China

China has very strong economic interests in the region: as mentioned, for several years it has been trying to free the regions of the Caucasus from Russian influence, and in some ways, through the “Silk Road” project it is somehow succeeding, in discreet way we are used to, preferring commercial relations to armed threats. This time, however, there seems to be something slightly different: the weakening of Armenia would mean a further, and advantageous, weakening of the Russian presence in the area.

In addition to this, there is the fact that China tends to support countries that claim the principle of their own territorial integrity, rather than those that claim the Principle of Self-determination, having within it numerous regions that claim their own autonomy from Beijing (in order of time we have seen the oppression of the Uighurs of Xinjiang and the repression of anti-Chinese protests in Hong Kong) and, in contrast to the usual institutional silence, the Deputy Secretary General of the Chinese Academy of Social Sciences, Wang Jingqing, openly declared himself in favor of the return of the Nagorno-Karabakh under the control of Azerbaijan, of whose territory it would officially belong.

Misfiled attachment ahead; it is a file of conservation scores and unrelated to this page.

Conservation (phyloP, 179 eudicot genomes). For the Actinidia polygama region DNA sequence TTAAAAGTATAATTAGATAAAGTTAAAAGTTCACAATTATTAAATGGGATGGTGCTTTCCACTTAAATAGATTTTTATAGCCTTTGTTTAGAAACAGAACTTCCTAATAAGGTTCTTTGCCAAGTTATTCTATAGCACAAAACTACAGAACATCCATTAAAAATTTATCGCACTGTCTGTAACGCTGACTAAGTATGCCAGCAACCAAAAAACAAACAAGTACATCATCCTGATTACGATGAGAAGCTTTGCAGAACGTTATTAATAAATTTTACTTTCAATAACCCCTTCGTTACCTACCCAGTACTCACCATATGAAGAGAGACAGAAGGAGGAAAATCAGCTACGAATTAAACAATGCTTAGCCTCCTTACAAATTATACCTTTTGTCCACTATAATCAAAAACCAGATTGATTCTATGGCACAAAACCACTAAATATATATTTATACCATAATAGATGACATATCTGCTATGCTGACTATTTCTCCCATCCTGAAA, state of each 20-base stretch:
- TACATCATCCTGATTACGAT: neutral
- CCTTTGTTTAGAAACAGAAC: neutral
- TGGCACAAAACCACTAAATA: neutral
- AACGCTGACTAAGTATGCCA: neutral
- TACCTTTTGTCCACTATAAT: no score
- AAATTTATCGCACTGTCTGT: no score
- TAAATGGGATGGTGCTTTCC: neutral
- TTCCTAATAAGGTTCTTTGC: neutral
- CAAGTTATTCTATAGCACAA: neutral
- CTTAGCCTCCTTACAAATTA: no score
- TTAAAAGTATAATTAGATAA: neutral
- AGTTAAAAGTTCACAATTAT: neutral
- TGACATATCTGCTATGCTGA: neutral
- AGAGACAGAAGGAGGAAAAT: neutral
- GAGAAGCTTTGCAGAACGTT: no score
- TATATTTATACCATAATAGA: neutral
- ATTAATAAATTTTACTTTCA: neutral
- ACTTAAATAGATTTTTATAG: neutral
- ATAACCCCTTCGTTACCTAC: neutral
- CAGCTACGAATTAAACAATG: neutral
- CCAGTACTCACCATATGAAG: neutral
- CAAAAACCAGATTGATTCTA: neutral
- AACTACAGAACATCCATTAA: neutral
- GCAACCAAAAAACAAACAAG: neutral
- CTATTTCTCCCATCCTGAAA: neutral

Conclusion

In the midst of this game of opposing forces, there are military and civilian casualties, the number of which continues to rise (even if the two sides are often reluctant to report correct data), and, for the moment, is not seen on the horizon. the possibility of a lasting ceasefire achievable in the short term.

For my part, I hope the situation is clearer to those who have asked me about it. Also I would like to remember what was said above, namely that this is not some kind of game just because we watch it from afar: it is much more important to focus on the issue from a human and humanitarian point of view: exacerbated nationalism, ethnic hatred. and the Enemy’s “stabilizing” desire are much closer than we think, as John Donne said in his famous sermon:

…And therefore never send to know for whom the bell tolls. It tolls for thee.

(Meditation XVII, 1624)